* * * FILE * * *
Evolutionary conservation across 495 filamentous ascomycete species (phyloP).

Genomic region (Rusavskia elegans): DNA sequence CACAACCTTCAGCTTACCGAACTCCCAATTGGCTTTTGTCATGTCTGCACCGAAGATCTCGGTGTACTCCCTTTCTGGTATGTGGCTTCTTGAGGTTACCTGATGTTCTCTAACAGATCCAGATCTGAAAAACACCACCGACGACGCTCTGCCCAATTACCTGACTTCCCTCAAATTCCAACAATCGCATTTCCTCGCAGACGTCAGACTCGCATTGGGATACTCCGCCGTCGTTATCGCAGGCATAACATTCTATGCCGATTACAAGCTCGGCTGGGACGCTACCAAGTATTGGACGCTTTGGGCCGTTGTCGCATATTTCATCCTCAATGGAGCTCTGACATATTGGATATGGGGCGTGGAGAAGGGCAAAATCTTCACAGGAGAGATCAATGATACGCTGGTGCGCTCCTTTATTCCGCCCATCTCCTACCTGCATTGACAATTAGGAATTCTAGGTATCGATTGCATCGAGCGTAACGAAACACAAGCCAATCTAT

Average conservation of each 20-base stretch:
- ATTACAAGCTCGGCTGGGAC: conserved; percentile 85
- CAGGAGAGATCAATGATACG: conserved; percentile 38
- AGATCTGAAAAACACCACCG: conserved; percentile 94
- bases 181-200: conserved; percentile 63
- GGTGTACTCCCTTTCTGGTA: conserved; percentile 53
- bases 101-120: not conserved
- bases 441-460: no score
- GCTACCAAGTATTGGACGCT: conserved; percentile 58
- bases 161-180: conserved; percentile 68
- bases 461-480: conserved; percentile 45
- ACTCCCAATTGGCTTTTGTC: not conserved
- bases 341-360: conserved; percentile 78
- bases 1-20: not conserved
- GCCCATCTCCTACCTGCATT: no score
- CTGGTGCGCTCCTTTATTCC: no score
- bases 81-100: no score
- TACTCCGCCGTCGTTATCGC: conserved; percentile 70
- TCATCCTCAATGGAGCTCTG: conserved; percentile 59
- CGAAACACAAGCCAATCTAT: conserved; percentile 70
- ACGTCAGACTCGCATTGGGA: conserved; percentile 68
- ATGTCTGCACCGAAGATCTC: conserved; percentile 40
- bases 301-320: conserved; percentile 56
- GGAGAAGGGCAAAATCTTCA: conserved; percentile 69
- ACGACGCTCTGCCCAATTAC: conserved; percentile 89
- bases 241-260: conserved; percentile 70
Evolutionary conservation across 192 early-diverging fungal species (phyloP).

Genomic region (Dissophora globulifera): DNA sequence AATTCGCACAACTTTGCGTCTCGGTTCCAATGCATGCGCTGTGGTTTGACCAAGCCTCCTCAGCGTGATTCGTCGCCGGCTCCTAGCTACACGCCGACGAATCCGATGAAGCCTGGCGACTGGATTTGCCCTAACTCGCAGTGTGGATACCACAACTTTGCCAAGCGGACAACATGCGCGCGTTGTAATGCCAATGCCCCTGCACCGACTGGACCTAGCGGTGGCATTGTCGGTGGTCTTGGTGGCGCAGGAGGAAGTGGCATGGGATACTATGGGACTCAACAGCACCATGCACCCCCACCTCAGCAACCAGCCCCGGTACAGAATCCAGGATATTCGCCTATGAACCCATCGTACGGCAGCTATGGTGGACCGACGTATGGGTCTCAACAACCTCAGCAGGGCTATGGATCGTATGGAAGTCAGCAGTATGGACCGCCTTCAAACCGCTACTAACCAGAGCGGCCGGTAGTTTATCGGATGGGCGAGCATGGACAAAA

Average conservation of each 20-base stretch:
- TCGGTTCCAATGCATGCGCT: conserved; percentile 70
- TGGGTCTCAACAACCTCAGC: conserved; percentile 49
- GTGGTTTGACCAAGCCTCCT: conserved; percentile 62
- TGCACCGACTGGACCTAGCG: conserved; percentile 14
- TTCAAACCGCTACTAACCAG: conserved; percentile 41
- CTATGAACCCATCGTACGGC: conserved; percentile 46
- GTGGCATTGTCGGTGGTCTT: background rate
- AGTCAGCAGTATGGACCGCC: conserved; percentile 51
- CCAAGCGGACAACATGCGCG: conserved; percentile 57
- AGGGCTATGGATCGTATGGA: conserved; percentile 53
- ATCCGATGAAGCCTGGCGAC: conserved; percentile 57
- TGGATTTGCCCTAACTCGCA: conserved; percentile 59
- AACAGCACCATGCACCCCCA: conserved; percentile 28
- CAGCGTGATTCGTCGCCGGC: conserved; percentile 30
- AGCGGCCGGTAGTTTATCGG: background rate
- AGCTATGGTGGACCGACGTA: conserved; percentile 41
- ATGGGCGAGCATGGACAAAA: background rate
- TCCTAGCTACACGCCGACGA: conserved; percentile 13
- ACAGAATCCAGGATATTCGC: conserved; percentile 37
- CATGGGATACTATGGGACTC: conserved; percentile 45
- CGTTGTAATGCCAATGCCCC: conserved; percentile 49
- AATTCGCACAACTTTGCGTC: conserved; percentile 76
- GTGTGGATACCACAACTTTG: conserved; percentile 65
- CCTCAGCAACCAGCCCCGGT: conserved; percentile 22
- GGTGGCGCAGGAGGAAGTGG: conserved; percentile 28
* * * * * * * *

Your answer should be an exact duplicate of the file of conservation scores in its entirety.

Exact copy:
Evolutionary conservation across 495 filamentous ascomycete species (phyloP).

Genomic region (Rusavskia elegans): DNA sequence CACAACCTTCAGCTTACCGAACTCCCAATTGGCTTTTGTCATGTCTGCACCGAAGATCTCGGTGTACTCCCTTTCTGGTATGTGGCTTCTTGAGGTTACCTGATGTTCTCTAACAGATCCAGATCTGAAAAACACCACCGACGACGCTCTGCCCAATTACCTGACTTCCCTCAAATTCCAACAATCGCATTTCCTCGCAGACGTCAGACTCGCATTGGGATACTCCGCCGTCGTTATCGCAGGCATAACATTCTATGCCGATTACAAGCTCGGCTGGGACGCTACCAAGTATTGGACGCTTTGGGCCGTTGTCGCATATTTCATCCTCAATGGAGCTCTGACATATTGGATATGGGGCGTGGAGAAGGGCAAAATCTTCACAGGAGAGATCAATGATACGCTGGTGCGCTCCTTTATTCCGCCCATCTCCTACCTGCATTGACAATTAGGAATTCTAGGTATCGATTGCATCGAGCGTAACGAAACACAAGCCAATCTAT

Average conservation of each 20-base stretch:
- ATTACAAGCTCGGCTGGGAC: conserved; percentile 85
- CAGGAGAGATCAATGATACG: conserved; percentile 38
- AGATCTGAAAAACACCACCG: conserved; percentile 94
- bases 181-200: conserved; percentile 63
- GGTGTACTCCCTTTCTGGTA: conserved; percentile 53
- bases 101-120: not conserved
- bases 441-460: no score
- GCTACCAAGTATTGGACGCT: conserved; percentile 58
- bases 161-180: conserved; percentile 68
- bases 461-480: conserved; percentile 45
- ACTCCCAATTGGCTTTTGTC: not conserved
- bases 341-360: conserved; percentile 78
- bases 1-20: not conserved
- GCCCATCTCCTACCTGCATT: no score
- CTGGTGCGCTCCTTTATTCC: no score
- bases 81-100: no score
- TACTCCGCCGTCGTTATCGC: conserved; percentile 70
- TCATCCTCAATGGAGCTCTG: conserved; percentile 59
- CGAAACACAAGCCAATCTAT: conserved; percentile 70
- ACGTCAGACTCGCATTGGGA: conserved; percentile 68
- ATGTCTGCACCGAAGATCTC: conserved; percentile 40
- bases 301-320: conserved; percentile 56
- GGAGAAGGGCAAAATCTTCA: conserved; percentile 69
- ACGACGCTCTGCCCAATTAC: conserved; percentile 89
- bases 241-260: conserved; percentile 70
Evolutionary conservation across 192 early-diverging fungal species (phyloP).

Genomic region (Dissophora globulifera): DNA sequence AATTCGCACAACTTTGCGTCTCGGTTCCAATGCATGCGCTGTGGTTTGACCAAGCCTCCTCAGCGTGATTCGTCGCCGGCTCCTAGCTACACGCCGACGAATCCGATGAAGCCTGGCGACTGGATTTGCCCTAACTCGCAGTGTGGATACCACAACTTTGCCAAGCGGACAACATGCGCGCGTTGTAATGCCAATGCCCCTGCACCGACTGGACCTAGCGGTGGCATTGTCGGTGGTCTTGGTGGCGCAGGAGGAAGTGGCATGGGATACTATGGGACTCAACAGCACCATGCACCCCCACCTCAGCAACCAGCCCCGGTACAGAATCCAGGATATTCGCCTATGAACCCATCGTACGGCAGCTATGGTGGACCGACGTATGGGTCTCAACAACCTCAGCAGGGCTATGGATCGTATGGAAGTCAGCAGTATGGACCGCCTTCAAACCGCTACTAACCAGAGCGGCCGGTAGTTTATCGGATGGGCGAGCATGGACAAAA

Average conservation of each 20-base stretch:
- TCGGTTCCAATGCATGCGCT: conserved; percentile 70
- TGGGTCTCAACAACCTCAGC: conserved; percentile 49
- GTGGTTTGACCAAGCCTCCT: conserved; percentile 62
- TGCACCGACTGGACCTAGCG: conserved; percentile 14
- TTCAAACCGCTACTAACCAG: conserved; percentile 41
- CTATGAACCCATCGTACGGC: conserved; percentile 46
- GTGGCATTGTCGGTGGTCTT: background rate
- AGTCAGCAGTATGGACCGCC: conserved; percentile 51
- CCAAGCGGACAACATGCGCG: conserved; percentile 57
- AGGGCTATGGATCGTATGGA: conserved; percentile 53
- ATCCGATGAAGCCTGGCGAC: conserved; percentile 57
- TGGATTTGCCCTAACTCGCA: conserved; percentile 59
- AACAGCACCATGCACCCCCA: conserved; percentile 28
- CAGCGTGATTCGTCGCCGGC: conserved; percentile 30
- AGCGGCCGGTAGTTTATCGG: background rate
- AGCTATGGTGGACCGACGTA: conserved; percentile 41
- ATGGGCGAGCATGGACAAAA: background rate
- TCCTAGCTACACGCCGACGA: conserved; percentile 13
- ACAGAATCCAGGATATTCGC: conserved; percentile 37
- CATGGGATACTATGGGACTC: conserved; percentile 45
- CGTTGTAATGCCAATGCCCC: conserved; percentile 49
- AATTCGCACAACTTTGCGTC: conserved; percentile 76
- GTGTGGATACCACAACTTTG: conserved; percentile 65
- CCTCAGCAACCAGCCCCGGT: conserved; percentile 22
- GGTGGCGCAGGAGGAAGTGG: conserved; percentile 28